Oracle should relax Sun's Java Community control grip
'No-brainer' open-source vote winner
If Oracle ends up owning Sun Microsystems, it's got a one-off opportunity to correct the mistakes of the past when it comes to working with open source on Java.
The database giant should relax Sun's tight control over the Java Community Process (JCP), the body responsible for stewarding Java. And as part of this, Oracle should solve the long-running and contentious issue of open-sourcing the test compatibility kits (TCKs) that test implementations of Java.
That's according to long-time advocate of JCP reform and leading open-source Java developer Rod Johnson. He told The Reg recently it would be an "absolute no-brainer" for Oracle to resolve the intellectual property issues in the TCKs that Sun has given for not opening the kits.
"That's a gesture that would be receive extremely well," Johnson said, speaking ahead of the news the European Commission will investigate Oracle's proposed purchase of Sun. "If they don't do that, they are throwing away an opportunity."
What Oracle actually has in store for the JCP on this issue is unclear. It's understood to have met with JCP members and delivered a brief statement of principles. The meeting - and the statement - are both under a non-disclosure agreement that potentially prevents people discussing it.
The JCP was created by Sun in 1998 as the body to make changes to Java and enforce compatibility and prevent fragmentation. It was created when Sun's attempts to have Java ratified as an independent, international standard failed in the mid 1990s.
Today, many of the ideas in Java are coming from the community outside the JCP, yet the JCP retains ultimate authority over what goes into Java and on compatibility - despite Sun open-sourcing Java a few years back.
For all its evangelism - and its initial decision to open source Java - Sun has refused to open the TCKs, infuriating and frustrating the open-source community.
This has led to accusations that Sun is hindering - not helping - open-source Java projects such as Harmony from the Apache Software Foundation (ASF), backed strongly by IBM.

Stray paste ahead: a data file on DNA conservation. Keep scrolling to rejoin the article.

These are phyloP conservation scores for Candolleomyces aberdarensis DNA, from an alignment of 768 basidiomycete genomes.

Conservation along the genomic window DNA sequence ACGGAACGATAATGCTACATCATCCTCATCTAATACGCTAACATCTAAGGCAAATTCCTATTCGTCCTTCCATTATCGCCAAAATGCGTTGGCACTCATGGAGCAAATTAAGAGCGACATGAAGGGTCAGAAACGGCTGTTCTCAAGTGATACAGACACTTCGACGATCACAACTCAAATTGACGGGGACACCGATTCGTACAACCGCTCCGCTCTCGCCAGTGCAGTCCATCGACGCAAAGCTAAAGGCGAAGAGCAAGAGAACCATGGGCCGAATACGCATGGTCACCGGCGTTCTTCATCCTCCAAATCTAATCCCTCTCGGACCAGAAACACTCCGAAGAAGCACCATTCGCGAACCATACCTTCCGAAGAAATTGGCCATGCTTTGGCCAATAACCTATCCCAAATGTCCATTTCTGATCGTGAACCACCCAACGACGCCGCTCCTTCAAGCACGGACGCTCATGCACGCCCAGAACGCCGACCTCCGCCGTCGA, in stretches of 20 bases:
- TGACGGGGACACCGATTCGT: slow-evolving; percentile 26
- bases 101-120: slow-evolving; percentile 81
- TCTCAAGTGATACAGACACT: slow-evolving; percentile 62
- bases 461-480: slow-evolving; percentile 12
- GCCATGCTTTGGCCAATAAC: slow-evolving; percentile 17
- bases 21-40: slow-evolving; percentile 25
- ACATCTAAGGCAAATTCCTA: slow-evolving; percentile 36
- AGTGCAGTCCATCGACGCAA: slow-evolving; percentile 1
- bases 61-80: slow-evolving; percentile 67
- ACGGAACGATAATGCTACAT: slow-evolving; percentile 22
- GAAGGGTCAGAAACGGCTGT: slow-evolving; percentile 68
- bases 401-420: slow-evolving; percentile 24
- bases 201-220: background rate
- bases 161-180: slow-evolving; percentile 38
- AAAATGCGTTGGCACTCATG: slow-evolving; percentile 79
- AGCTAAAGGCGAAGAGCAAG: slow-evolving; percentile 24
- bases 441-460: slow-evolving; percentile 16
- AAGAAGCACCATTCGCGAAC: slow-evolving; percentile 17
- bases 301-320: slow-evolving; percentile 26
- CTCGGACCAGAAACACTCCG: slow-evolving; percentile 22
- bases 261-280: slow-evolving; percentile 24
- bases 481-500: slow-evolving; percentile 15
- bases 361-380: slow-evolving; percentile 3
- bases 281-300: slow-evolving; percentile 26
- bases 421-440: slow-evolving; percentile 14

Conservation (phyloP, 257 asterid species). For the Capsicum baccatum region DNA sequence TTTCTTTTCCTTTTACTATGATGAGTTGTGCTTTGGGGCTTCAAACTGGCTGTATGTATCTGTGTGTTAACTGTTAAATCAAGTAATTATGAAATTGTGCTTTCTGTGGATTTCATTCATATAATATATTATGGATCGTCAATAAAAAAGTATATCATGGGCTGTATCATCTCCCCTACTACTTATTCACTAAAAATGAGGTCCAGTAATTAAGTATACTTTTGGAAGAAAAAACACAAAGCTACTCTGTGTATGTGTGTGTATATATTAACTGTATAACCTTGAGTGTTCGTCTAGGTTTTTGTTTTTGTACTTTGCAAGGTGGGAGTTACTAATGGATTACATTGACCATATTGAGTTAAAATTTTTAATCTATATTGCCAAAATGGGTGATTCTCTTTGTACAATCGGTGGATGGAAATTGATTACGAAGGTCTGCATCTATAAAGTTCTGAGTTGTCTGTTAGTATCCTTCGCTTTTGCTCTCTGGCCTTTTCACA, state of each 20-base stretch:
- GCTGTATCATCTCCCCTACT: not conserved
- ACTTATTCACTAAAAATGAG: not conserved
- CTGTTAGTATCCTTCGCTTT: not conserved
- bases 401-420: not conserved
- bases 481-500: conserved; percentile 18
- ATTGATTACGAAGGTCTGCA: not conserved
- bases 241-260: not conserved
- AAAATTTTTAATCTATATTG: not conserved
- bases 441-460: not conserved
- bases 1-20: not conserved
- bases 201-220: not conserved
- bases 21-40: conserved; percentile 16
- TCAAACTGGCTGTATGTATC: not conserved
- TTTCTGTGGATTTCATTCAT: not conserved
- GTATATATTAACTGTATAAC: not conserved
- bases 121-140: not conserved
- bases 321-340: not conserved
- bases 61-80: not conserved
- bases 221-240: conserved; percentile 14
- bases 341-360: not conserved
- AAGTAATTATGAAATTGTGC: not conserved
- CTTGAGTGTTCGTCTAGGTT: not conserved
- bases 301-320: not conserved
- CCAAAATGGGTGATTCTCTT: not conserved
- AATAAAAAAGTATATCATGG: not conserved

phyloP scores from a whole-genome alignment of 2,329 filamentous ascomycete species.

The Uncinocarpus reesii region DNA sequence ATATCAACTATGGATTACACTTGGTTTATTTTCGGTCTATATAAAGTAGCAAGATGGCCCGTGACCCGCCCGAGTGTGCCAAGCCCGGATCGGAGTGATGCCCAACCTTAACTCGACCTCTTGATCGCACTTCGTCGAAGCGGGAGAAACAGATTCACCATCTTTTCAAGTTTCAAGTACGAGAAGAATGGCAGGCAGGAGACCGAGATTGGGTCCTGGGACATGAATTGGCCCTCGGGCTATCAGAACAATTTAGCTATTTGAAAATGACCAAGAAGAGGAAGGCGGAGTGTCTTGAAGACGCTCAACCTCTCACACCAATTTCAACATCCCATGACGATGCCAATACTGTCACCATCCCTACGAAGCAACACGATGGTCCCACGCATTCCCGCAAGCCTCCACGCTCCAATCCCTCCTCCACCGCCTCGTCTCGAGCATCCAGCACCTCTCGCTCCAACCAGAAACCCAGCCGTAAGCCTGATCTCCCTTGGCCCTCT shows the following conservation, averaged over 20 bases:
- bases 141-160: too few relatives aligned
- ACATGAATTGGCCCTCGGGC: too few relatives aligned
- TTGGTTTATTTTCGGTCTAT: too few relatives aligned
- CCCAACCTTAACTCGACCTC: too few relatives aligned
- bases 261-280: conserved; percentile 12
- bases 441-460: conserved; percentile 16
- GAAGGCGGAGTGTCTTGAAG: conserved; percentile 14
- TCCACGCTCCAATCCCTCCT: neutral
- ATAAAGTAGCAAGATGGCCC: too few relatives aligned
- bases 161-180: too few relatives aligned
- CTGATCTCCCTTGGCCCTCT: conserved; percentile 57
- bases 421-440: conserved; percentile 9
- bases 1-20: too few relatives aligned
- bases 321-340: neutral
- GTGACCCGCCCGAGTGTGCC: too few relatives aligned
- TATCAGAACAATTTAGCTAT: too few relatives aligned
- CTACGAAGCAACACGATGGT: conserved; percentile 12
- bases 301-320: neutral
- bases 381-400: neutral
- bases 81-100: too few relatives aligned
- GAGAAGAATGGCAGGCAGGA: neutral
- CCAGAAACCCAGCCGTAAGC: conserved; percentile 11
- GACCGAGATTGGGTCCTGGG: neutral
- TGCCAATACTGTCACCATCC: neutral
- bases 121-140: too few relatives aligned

While Apache's has been able to build an implementation of Java Standard Edition under Project Harmony thanks to the opening of Java, Harmony cannot be certified because the TCKs contain proprietary code the open-source code cannot touch. Harmony, therefore, remains stuck in a limbo of having been built but being uncertified.
It's believed this has seen potential users shy away from using Harmony and stick with the official JCP's official implementation of Java SE. This has been an important spec, because it also formed the basis of Java Enterprise Edition, used in older application servers such as IBM's WebSphere and Oracle's WebLogic.
Given Apache is backed by IBM - Sun's main systems and Java rival over the years - the refusal to open the TCKs is seen as a political move on the part of Sun.
It's particularly incumbent on Oracle to move on this, because while it has a healthy record of contributing to open source at an engineering level on Linux, Oracle's numerous contributions are overshadowed by its political machinations that mean people don't trust it.
For example, it upset the MySQL community by buying transaction engine InnoDB for no other reason than to apparently throw people off their balance. Oracle, meanwhile, has tried to kill Red Hat by launching a rival Linux support service to steal its business with its Unbreakable Linux. Oracle's chief executive Larry Ellison has a history of not wanting to be beholden to operating-systems companies. That's why he backed Linux so early against Windows in the late 1990s. Only now, Red Hat is the dominant Linux distribution.
"Oracle doesn't get a huge amount of trust in the open-source community," Johnson observed. "Had IBM owned Sun people wouldn't have assumed IBM was going to thrash the open-source elements, but with Oracle they don't have an open-source track record so there's more concern."
Less Process, more visibility
There is another problem for Oracle, and for Johnson, it's in an area where he believes Sun could have made more progress and Oracle can go further: making the JCP open and transparent. Making the JCP more like an open-source project, which can attract the kinds of community members where innovation in programming and in Java are really coming from today.
The problem with the JCP today is the majority of those leading the specs that go into new versions of Java are led by Sun employees, and it's down to the spec leads how much information they share with other members of the JCP on the technology and progress.
This closed process has not only turned off potential participants from the open-source community. The process has, according to Johnson in the past, damaged Java by creating specifications that are designed by committee rather than being of genuine use to the industry.
Johnson's company SpringSource voted against Java EE 6.0 in March, with Apache, saying the process that bred it had led to the inclusion of new and untested features that risked introducing braking changes to enterprise Java.
Johnson believes Sun's also used this approach to bolster its own Java middleware at the expense of middleware from IBM. Java specs, for example, were implemented sooner in Sun's GlassFish application server that other application servers. GlassFish was also anointed by Sun as the industry's official Java application-server reference implementation.
Not that this really helped Sun's middleware in the remotest on market share or paying customers. But it did rob the process of participants who could have helped build Java specifications developers wanted and could really use.
"If Oracle attempts to exert the level of control Sun has exerted, that will cause people to lose faith in the JCP," Johnson said. ®